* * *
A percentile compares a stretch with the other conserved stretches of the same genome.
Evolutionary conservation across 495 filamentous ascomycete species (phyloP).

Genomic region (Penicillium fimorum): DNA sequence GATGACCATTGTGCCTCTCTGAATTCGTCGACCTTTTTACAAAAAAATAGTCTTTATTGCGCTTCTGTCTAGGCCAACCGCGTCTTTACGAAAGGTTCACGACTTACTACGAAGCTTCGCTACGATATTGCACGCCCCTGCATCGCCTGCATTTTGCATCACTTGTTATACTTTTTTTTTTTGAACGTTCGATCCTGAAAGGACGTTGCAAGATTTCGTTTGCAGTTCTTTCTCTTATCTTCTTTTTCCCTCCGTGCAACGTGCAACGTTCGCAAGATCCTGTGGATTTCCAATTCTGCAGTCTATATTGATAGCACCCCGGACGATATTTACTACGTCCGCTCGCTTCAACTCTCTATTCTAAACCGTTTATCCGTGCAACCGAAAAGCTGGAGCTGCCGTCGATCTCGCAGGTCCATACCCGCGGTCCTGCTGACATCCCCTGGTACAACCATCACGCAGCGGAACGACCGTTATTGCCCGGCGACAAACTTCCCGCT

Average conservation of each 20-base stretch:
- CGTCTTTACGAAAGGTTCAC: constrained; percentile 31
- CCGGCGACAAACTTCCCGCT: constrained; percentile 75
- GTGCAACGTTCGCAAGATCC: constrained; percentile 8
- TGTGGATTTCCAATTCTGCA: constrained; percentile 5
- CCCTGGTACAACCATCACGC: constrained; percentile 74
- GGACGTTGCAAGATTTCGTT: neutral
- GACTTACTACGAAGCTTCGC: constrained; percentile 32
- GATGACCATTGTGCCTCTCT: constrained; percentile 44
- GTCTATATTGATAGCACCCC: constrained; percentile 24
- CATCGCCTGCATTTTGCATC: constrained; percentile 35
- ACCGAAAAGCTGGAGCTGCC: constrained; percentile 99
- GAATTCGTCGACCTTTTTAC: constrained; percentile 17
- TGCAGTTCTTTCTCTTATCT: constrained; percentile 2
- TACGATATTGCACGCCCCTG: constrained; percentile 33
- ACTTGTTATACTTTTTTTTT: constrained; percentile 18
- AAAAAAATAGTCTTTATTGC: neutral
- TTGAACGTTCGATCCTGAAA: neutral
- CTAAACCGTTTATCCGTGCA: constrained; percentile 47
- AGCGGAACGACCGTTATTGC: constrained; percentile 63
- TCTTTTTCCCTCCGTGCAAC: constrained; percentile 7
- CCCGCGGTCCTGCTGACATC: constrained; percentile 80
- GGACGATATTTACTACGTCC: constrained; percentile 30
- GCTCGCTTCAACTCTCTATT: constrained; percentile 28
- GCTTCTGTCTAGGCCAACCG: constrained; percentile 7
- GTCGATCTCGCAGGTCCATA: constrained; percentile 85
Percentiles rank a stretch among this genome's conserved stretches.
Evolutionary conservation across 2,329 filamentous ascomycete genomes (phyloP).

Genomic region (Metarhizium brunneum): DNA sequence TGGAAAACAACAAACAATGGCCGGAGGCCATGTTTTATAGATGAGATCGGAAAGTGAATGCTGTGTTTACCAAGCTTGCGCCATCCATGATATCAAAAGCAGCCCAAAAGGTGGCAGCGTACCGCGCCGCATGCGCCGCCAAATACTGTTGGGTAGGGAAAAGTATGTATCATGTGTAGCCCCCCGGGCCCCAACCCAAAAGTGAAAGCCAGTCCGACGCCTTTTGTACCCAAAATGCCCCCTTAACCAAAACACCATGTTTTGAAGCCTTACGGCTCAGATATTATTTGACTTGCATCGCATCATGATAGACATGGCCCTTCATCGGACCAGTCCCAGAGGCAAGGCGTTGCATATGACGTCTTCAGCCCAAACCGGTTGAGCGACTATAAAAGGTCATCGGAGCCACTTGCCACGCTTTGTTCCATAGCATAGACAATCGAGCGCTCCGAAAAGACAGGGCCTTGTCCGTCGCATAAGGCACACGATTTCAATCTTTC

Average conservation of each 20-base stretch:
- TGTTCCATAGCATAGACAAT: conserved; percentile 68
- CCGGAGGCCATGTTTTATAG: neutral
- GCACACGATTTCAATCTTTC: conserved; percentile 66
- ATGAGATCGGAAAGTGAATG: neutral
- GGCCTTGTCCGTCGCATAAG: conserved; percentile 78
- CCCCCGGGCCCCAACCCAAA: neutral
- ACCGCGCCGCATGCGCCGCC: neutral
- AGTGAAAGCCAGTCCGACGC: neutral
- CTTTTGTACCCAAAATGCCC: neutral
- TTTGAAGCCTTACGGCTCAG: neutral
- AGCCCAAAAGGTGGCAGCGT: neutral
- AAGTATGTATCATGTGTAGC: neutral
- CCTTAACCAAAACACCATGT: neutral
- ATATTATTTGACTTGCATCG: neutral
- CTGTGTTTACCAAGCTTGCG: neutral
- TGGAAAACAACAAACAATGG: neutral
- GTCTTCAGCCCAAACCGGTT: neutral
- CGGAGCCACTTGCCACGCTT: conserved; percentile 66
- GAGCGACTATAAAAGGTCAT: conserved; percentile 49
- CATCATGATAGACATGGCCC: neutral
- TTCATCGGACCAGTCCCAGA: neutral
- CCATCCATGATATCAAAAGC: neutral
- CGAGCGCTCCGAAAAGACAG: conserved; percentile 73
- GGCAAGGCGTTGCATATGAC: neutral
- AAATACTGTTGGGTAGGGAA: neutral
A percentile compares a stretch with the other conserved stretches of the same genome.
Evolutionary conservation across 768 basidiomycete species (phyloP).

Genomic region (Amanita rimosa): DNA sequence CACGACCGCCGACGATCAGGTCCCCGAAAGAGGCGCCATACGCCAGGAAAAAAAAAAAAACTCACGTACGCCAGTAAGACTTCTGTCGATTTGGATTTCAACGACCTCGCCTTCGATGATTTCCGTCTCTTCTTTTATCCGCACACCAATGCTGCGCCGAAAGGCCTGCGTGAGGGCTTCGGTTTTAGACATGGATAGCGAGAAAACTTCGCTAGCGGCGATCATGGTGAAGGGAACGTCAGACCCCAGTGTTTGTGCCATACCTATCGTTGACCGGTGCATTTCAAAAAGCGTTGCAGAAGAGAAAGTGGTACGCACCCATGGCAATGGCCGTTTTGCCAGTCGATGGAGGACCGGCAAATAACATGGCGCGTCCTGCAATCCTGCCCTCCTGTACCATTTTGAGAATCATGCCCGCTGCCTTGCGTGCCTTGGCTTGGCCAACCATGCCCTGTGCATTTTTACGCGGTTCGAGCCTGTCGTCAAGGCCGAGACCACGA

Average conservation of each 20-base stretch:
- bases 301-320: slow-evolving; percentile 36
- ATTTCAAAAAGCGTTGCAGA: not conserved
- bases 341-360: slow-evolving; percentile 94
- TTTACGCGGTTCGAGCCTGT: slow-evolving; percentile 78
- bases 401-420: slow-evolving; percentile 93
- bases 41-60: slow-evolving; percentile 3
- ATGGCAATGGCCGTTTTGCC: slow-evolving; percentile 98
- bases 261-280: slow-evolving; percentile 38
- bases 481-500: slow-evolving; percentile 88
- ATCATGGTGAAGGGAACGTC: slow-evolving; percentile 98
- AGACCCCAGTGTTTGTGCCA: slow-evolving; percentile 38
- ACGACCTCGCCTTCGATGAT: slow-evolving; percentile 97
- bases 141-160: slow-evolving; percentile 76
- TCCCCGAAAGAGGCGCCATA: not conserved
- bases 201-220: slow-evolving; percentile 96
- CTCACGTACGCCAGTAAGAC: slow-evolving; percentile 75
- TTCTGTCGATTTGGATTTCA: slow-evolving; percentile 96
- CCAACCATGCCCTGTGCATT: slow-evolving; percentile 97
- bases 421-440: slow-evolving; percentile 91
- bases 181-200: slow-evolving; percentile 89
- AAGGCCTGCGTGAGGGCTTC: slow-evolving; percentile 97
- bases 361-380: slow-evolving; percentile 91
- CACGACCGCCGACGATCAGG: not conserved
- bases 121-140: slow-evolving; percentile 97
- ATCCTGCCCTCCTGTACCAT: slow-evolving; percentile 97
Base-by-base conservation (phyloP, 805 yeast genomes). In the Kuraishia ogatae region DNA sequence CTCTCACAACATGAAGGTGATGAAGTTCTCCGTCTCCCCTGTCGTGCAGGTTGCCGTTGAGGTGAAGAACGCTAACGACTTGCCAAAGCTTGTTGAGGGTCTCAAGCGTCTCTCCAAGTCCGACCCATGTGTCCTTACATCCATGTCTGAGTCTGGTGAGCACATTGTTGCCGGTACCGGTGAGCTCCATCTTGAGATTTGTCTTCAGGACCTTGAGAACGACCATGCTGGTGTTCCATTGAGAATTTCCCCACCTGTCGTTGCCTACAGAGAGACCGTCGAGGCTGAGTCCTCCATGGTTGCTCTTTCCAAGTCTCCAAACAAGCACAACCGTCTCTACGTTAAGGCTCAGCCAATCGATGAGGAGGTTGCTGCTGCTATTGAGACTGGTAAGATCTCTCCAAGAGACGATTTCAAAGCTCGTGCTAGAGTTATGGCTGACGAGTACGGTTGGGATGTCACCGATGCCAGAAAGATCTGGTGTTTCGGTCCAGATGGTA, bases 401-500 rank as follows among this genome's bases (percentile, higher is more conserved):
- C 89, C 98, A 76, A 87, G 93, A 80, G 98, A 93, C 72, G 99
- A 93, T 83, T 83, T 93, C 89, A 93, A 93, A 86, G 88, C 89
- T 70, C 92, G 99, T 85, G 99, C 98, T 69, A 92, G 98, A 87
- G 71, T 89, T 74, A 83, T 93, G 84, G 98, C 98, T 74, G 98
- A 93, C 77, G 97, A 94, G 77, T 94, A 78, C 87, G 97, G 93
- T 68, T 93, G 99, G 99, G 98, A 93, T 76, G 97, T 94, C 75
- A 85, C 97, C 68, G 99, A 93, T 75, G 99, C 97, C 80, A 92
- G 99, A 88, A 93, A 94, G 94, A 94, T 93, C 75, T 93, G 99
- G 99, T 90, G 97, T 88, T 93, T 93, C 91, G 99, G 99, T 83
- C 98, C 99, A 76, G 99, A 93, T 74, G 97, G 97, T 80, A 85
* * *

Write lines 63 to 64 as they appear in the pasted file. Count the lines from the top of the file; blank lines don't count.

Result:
- bases 301-320: slow-evolving; percentile 36
- ATTTCAAAAAGCGTTGCAGA: not conserved